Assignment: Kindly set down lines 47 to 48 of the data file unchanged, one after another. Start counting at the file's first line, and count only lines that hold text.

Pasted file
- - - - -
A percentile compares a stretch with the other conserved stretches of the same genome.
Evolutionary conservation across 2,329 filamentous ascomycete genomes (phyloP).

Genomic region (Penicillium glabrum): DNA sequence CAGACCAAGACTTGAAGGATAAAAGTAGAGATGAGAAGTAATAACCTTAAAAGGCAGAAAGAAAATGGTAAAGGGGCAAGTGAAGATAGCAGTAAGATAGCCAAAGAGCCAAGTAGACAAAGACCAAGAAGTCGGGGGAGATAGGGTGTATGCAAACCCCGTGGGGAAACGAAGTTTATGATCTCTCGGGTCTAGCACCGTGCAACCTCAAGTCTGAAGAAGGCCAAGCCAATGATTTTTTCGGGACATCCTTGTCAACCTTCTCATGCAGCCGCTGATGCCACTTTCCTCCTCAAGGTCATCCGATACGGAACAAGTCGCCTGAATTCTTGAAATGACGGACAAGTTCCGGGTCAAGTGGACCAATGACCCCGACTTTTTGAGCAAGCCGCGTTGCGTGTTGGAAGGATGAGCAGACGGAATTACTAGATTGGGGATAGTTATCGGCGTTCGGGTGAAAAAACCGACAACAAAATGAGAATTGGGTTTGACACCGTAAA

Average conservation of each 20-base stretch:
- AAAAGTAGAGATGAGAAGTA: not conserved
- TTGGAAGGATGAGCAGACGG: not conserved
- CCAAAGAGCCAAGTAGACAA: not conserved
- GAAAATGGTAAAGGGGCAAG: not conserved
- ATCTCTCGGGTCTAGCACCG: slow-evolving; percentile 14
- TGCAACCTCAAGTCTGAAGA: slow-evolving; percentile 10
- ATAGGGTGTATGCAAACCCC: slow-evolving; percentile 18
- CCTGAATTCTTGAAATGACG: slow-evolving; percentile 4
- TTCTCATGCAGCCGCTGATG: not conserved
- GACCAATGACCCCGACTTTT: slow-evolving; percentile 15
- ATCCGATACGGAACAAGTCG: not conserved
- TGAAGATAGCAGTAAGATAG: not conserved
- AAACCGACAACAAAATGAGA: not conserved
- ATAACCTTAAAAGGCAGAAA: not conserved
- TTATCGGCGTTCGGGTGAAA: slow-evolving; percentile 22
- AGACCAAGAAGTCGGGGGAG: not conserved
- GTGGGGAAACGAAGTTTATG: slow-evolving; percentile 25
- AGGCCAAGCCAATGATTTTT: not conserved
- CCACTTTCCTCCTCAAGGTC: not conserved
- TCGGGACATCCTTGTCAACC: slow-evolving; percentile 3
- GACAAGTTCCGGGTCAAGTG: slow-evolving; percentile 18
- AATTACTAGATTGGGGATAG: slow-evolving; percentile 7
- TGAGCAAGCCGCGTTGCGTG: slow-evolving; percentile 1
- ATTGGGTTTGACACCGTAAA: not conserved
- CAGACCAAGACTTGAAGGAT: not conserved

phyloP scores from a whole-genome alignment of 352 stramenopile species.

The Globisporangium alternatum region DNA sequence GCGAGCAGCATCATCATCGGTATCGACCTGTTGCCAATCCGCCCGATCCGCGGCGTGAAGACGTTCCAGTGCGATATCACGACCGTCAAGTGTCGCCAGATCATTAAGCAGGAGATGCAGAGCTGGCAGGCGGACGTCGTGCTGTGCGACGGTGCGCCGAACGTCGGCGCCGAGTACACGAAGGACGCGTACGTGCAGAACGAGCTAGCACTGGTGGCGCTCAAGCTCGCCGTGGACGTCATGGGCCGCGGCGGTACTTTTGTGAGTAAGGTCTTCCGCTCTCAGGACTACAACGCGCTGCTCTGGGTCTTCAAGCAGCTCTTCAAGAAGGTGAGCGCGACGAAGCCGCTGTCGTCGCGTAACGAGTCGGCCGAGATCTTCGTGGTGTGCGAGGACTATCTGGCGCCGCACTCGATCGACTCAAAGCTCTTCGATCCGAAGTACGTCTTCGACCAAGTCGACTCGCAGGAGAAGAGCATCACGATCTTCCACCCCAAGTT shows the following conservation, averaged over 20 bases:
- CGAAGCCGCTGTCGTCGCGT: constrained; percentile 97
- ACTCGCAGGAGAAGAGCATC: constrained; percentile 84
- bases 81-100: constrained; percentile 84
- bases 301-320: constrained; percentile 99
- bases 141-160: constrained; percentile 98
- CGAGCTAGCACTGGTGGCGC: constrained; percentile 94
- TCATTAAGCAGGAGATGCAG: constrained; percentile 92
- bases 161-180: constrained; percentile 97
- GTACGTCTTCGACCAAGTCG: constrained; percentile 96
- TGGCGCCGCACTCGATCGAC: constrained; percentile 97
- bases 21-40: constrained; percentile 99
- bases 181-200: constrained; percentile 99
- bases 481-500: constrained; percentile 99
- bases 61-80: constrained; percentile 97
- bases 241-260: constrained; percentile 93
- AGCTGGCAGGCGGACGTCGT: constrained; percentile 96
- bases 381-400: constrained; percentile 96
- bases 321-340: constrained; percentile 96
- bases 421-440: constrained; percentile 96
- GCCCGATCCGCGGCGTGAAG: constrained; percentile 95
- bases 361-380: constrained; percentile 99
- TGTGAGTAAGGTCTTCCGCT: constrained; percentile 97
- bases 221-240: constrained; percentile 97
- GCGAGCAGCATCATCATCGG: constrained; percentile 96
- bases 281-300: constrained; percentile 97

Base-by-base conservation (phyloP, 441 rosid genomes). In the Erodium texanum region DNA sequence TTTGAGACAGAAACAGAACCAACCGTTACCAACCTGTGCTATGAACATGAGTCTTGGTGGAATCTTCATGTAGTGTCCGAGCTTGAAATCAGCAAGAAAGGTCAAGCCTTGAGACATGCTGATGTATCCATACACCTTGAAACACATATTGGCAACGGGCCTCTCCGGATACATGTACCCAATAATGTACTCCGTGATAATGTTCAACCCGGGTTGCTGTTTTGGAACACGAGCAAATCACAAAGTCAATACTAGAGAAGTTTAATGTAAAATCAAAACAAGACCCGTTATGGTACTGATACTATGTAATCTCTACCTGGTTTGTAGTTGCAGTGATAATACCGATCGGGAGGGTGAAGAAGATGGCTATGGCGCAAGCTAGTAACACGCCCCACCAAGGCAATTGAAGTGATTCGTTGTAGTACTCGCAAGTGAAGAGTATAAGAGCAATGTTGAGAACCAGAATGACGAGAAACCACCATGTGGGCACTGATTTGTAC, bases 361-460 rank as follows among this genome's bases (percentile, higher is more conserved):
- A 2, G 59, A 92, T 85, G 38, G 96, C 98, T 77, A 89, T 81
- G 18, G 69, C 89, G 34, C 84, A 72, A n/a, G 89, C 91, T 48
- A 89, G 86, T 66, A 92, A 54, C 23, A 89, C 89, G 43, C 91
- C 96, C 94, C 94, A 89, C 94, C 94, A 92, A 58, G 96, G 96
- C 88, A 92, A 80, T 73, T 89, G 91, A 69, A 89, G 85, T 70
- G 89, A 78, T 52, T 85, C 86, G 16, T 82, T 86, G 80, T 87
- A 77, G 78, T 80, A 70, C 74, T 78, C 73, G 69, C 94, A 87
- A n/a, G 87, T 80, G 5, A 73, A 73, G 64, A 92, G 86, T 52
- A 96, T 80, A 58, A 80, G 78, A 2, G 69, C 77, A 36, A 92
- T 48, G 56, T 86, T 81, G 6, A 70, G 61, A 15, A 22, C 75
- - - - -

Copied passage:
- AGCTGGCAGGCGGACGTCGT: constrained; percentile 96
- bases 381-400: constrained; percentile 96